There’s a world of difference between playing keyboards by yourself for enjoyment, and making music with other people. If you’re accompanying a singer or performing as part of a band, you’ll probably need to adapt your keyboard technique to some degree.
In this installment of The Well-Rounded Keyboardist, we’ll take a closer look at some of those adjustments.
The first rule when providing accompaniment for a singer is: Don’t play the melody! That’s the job of the singer, and they need to be given the freedom to sing the melody as they see fit. You need to stay out of their way and let them do their thing.
Your role is to play the chords and any musical figures that are signature parts of the song. That said, you need to know the melody line, both in terms of the notes and also where the singer is singing and when they have breaks. When the singer is singing, it’s crucial that you not play any notes that may clash with the melody, as you might cause the singer to stray off their pitch. For example, let’s say the melody is a simple one like this, sung over three chords:
The opening note of the song has the singer singing the root of the accompaniment chord, but the chord itself is a major-seventh. If you put a B (the major-seventh note) at the top of your voicing, it is only a half-step below the note the singer is trying to sing, and so it’s likely to make them feel uncomfortable; it may even pull their pitch down a little flat. For that reason, it’s better to use a chord inversion so the major-seventh is in the middle, or at the bottom of, the voicing. Compare the two versions shown below: The first causes a clash for the vocalist, while the second is much more pleasing to the ear.
Particularly if the harmony calls for more advanced chord types, you need to avoid putting a note at the top of your voicing that’s going to negatively affect the singer — especially if the note is a half-step away from the melody. For example, if the singer is singing the root, don’t put a flat-ninth at the top of your voicing; if they’re singing the major third, don’t put a sharp-ninth at top; if they’re singing the minor third on a minor ninth chord, don’t put the ninth at top. Here are the wrong ways, followed by the right ways, to voice chords in these situations:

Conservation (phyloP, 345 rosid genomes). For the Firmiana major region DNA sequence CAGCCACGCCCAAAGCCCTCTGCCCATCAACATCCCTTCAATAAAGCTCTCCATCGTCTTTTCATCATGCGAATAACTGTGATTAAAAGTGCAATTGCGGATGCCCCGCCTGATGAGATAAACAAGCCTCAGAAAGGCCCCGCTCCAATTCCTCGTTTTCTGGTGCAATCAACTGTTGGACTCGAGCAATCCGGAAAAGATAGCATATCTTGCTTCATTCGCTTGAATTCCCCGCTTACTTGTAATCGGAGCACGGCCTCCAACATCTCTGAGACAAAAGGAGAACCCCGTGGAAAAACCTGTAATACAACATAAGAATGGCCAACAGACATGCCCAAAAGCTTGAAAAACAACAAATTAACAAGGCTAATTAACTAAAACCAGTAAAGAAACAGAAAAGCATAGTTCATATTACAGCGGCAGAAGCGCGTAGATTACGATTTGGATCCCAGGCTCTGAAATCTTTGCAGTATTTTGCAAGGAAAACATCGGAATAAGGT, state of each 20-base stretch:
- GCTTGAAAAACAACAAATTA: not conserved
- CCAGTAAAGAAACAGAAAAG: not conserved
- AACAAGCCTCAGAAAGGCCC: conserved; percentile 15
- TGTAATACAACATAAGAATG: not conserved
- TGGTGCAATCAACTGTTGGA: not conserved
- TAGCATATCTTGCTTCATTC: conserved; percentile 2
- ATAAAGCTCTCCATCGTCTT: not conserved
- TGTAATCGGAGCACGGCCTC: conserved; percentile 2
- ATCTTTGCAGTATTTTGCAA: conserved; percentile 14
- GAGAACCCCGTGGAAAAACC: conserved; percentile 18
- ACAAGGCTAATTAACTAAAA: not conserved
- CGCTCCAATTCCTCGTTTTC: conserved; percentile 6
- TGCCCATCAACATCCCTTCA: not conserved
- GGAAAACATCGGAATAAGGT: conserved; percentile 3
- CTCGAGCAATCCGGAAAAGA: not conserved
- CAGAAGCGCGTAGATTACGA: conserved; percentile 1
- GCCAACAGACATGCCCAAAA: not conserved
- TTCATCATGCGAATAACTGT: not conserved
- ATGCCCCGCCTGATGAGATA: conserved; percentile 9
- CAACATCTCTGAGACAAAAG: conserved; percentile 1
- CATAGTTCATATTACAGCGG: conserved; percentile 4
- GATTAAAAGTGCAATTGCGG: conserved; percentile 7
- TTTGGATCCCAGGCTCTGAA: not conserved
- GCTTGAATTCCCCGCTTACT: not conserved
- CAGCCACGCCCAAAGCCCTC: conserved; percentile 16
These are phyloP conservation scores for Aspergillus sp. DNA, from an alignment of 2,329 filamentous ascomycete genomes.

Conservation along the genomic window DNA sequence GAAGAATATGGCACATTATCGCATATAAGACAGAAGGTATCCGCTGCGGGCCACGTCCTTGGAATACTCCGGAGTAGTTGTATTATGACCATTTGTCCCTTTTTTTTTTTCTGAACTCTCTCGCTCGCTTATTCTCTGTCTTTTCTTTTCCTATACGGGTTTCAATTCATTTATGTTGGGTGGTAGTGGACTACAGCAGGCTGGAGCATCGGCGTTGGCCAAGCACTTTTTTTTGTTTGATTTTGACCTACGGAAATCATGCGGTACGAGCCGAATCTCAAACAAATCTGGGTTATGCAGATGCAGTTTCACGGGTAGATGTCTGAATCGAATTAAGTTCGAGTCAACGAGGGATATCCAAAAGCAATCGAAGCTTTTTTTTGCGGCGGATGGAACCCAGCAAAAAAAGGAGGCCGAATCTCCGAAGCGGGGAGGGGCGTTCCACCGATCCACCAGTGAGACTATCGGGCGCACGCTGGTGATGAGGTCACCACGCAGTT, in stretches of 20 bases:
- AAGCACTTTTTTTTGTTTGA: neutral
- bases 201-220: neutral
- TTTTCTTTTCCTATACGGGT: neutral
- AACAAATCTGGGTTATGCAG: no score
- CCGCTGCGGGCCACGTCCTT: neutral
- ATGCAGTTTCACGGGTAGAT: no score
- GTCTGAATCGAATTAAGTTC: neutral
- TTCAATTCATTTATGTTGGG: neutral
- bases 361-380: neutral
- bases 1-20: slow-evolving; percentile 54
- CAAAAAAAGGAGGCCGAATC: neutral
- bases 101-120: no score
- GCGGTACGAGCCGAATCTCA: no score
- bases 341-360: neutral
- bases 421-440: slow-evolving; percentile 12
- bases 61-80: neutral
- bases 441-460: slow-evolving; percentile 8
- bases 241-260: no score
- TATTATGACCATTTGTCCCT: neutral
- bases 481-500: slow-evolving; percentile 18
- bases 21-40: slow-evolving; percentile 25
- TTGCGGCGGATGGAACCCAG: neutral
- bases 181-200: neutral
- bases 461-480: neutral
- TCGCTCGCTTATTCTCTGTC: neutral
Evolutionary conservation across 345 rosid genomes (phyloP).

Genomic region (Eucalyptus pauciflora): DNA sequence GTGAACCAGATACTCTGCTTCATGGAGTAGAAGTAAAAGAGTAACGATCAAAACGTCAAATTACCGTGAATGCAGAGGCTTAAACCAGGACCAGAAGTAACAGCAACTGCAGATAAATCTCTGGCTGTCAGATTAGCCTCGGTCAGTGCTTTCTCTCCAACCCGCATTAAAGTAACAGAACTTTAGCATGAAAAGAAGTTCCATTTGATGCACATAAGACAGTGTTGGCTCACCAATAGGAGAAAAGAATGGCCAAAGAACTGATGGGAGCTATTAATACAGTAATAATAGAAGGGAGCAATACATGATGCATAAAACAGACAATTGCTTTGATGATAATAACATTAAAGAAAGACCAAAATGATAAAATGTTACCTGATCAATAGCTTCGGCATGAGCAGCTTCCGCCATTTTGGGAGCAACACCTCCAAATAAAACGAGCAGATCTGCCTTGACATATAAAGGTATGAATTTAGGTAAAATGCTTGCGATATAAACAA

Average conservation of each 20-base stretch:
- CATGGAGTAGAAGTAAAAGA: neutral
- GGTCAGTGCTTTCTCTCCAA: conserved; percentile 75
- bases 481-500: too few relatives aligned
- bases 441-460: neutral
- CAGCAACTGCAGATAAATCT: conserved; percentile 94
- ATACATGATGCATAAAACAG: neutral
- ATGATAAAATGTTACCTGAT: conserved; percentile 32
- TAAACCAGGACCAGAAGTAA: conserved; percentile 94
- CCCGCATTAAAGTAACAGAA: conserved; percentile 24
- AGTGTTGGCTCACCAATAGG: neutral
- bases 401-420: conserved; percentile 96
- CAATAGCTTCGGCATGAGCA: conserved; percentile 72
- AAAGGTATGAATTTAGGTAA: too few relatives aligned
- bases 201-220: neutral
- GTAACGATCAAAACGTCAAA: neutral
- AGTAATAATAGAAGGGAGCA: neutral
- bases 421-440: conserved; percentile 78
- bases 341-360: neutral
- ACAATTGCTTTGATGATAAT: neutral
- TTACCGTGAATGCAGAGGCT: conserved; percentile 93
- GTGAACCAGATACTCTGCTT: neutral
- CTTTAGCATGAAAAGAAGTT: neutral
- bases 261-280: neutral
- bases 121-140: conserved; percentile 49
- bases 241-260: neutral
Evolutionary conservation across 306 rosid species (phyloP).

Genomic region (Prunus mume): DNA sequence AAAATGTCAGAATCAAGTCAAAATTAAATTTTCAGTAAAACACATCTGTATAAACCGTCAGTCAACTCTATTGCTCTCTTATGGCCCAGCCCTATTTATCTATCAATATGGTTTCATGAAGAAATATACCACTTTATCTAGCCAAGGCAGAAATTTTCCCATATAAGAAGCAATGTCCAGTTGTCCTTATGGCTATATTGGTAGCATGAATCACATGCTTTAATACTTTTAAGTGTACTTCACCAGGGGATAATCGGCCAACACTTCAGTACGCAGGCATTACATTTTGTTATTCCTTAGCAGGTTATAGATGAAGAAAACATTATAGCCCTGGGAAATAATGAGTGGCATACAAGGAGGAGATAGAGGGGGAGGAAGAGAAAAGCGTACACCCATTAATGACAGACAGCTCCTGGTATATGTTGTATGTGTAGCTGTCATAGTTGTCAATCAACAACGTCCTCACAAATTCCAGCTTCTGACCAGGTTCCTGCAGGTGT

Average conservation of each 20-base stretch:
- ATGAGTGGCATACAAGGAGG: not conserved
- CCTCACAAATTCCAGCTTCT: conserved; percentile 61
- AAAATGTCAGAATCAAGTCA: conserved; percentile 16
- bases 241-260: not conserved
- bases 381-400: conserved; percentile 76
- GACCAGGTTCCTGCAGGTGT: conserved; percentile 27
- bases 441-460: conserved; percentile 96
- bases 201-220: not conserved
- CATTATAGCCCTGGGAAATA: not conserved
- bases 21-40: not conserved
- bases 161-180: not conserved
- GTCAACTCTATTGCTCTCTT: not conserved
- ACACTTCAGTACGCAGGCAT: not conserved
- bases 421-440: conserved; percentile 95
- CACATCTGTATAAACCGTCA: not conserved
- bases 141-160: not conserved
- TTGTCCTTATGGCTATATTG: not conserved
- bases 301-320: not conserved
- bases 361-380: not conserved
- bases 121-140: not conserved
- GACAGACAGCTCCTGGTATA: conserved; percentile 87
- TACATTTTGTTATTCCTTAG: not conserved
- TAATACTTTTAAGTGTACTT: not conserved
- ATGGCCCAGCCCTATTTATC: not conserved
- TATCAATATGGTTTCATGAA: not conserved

The last consideration when working with a singer is to not play too busily when they are singing the melody line. Avoid fancy figures and runs that will either get in the way of the melody or draw attention away from the singer. You’re there to support them, not show off! Better to fill the space when there’s a break in the melody line, or at the end of a section. We’ll talk more about this in a future posting.
If you’ve only been playing your keyboard at home by yourself, the first time you try to play with a band, you’ll quickly realize that it’s a very different situation. By yourself, you’ll instinctively want to fill out the sound, to define the bass note or the rhythmic feel of the song, etc. Once you join a band, however, you need to understand that the other players have the responsibility of doing some of those things, and you don’t want to get in their way. As when accompanying a singer, keep the word support in mind at all times. Your job is to help make the whole band sound good, not just yourself.